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MEXICO

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Facts Mexico

 

Capital - Mexico City

 

Currency - Mexican Peso (MXN)

 

Official Language - Spanish, various Mayan, Nahuatl, and other regional indigenous languages. You can get by with English in most major cities or tourist destinations, but much of the country is monolingual.

 

Religion - predominantly Roman Catholic 89%, Protestant 6%, other 5%

 

Electricity - 110V as in the United States and Canada. In reality, however, it may cycle more slowly and overheat your appliances. To compensate, select a medium or low speed on hair dryers. Many older hotels still have electrical outlets for flat two-prong plugs; you'll need an adapter for any plug with an enlarged end on one prong or with three prongs.

 

Business Hours - In general, businesses in larger cities are open between 9am and 7pm; in smaller towns many close between 2 and 4pm. Most close on Sunday. In resort areas it is common to find stores open at least in the mornings on Sunday, and for shops to stay open late, often until 8pm or even 10pm. Bank hours are Monday through Friday from 9 or 9:30am to anywhere between 3 and 7pm. Increasingly, banks open on Saturday for at least a half-day.

 

Tipping - Most service employees in Mexico count on tips for the majority of their income, and this is especially true for bellboys and waiters. Bellboys should receive the equivalent of 50 cents to $1 per bag; waiters generally receive 10% to 20%, depending on the level of service. It is not customary to tip taxi drivers, unless they are hired by the hour or provide touring or other special services.

 

Time Zone - Central Time prevails throughout most of Mexico. The states of Sonora, Sinaloa, and parts of Nayarit are on Mountain Time. The state of Baja California Norte is on Pacific Time, but Baja California Sur is on Mountain Time. All of Mexico observes daylight saving time.

 

Passports - All travelers to Mexico are required to present a valid Passport. You must carry a Mexican Tourist Permit (FMT), the equivalent of a tourist visa, which Mexican border officials issue, free of charge, after proof of citizenship is accepted. Airlines generally provide the necessary forms aboard your flight to Mexico.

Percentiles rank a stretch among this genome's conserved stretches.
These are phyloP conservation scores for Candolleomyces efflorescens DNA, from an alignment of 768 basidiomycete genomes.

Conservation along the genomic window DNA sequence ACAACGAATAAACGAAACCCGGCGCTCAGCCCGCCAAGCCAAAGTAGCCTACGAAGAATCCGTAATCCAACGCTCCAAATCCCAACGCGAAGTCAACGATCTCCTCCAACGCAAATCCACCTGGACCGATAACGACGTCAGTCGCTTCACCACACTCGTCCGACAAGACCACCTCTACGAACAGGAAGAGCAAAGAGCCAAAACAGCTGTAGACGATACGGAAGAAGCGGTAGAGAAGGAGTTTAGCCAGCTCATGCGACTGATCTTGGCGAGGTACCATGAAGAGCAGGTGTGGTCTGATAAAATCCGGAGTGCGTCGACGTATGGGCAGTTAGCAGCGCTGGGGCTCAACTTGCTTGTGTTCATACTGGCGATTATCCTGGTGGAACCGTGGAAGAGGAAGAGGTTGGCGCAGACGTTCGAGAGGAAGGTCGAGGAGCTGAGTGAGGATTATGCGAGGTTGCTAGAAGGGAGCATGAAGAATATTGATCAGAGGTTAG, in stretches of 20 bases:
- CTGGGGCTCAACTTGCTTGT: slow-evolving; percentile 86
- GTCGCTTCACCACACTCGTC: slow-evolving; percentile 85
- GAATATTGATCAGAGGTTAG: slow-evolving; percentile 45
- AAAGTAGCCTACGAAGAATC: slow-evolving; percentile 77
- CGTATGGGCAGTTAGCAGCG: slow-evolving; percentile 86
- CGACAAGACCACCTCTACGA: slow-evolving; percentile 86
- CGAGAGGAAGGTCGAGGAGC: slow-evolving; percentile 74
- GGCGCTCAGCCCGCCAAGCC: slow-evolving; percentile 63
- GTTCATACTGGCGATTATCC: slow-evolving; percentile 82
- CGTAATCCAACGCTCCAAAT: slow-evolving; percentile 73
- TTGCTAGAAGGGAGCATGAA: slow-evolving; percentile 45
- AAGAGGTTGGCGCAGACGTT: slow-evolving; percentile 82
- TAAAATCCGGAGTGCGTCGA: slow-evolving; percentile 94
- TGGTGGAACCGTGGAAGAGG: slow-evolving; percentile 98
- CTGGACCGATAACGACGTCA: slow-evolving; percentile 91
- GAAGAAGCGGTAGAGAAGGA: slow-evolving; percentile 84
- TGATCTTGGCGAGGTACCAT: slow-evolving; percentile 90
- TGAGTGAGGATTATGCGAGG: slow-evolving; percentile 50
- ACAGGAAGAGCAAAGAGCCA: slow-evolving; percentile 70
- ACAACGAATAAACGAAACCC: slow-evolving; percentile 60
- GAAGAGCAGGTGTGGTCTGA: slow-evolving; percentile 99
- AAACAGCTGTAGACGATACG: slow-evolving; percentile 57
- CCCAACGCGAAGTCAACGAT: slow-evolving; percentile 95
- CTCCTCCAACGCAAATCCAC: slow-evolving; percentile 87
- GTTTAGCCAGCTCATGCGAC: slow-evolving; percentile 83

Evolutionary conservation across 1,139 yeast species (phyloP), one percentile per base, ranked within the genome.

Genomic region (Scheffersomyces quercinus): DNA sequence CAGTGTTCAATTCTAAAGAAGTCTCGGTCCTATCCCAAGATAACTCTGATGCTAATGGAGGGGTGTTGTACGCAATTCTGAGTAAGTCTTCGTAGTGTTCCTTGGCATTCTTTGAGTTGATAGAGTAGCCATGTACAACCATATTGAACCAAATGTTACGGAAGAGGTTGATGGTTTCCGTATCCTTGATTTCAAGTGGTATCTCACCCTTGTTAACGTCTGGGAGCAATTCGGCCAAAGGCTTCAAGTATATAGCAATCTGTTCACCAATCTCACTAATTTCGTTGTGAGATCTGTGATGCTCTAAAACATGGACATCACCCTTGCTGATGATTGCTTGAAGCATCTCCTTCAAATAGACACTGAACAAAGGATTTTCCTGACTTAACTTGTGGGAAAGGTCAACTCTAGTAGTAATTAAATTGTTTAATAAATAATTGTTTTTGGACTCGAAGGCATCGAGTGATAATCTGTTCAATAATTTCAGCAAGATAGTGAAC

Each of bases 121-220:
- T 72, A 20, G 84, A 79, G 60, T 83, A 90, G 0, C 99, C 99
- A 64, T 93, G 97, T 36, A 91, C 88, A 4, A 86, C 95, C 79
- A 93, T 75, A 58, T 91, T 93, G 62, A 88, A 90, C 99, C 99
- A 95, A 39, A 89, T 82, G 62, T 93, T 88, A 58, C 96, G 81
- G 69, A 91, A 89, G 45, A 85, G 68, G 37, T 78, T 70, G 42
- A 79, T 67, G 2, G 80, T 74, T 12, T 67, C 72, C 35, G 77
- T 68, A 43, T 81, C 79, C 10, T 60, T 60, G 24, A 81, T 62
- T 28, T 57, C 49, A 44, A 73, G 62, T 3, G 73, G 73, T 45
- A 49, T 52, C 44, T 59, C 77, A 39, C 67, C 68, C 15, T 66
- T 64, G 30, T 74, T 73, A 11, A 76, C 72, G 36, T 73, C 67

Note: Children under age 18 traveling without parents or with only one parent must have a notarized letter from the absent parent(s) authorizing the travel.

 

Emergencies - In case of emergency, dial tel. 065 from any phone within Mexico. The 24-hour Tourist Help Line in Mexico City is tel. 01-800/903-9200 or 555/250-0151. The operators don't always speak English, but they are always willing to help. The tourist legal assistance office (Procuraduria del Turista) in Mexico City (tel. 555/625-8153 or 555/625-8154;) always has an English speaker available. Though the phones are frequently busy, they operate 24 hours.

 

Water - We strongly suggest drinking bottled water and avoiding ice. Most hotels have decanters or bottles of purified water in the rooms, and the better hotels have either purified water from regular taps or special taps marked agua purificada.

 

We strongly suggest you buy Travel Insurance before departing the US. Please contact us for more information, we can help you buy Travel Insurance in less than 5 minutes.

About Mexico

 

Land of contrasts, tradition, culture and fun. Mexico's vast surface area extends 758,249 sq miles and is divided into six very distinctive, yet well-defined tourism regions; Northern Mexico, Central Mexico, Southern Mexico & the Gulf of Mexico, the Yucatan Peninsula, Pacific Coast and Baja California Peninsula.

 

Its Northern border offers extreme weather conditions such as deserts, canyons, and rugged mountain ranges. Its Central heartland is full of picturesque towns and colonial cities. The tranquil waters of its Southern shores are a fishermen heaven also an ideal ecotourism paradise.

 

Yucatan offers the gateway to the Mayan Heritage world along the blue waters of the Caribbean Sea where white-sand beaches stretch along Cancun and the Riviera Maya.

 

The Pacific Coast surprises us with its rich cultural and culinary traditions combined with an array of water sports yet the undiscovered lands of the Baja California Peninsula blend well with the best golf and marine treasures from the Sea of Cortez.

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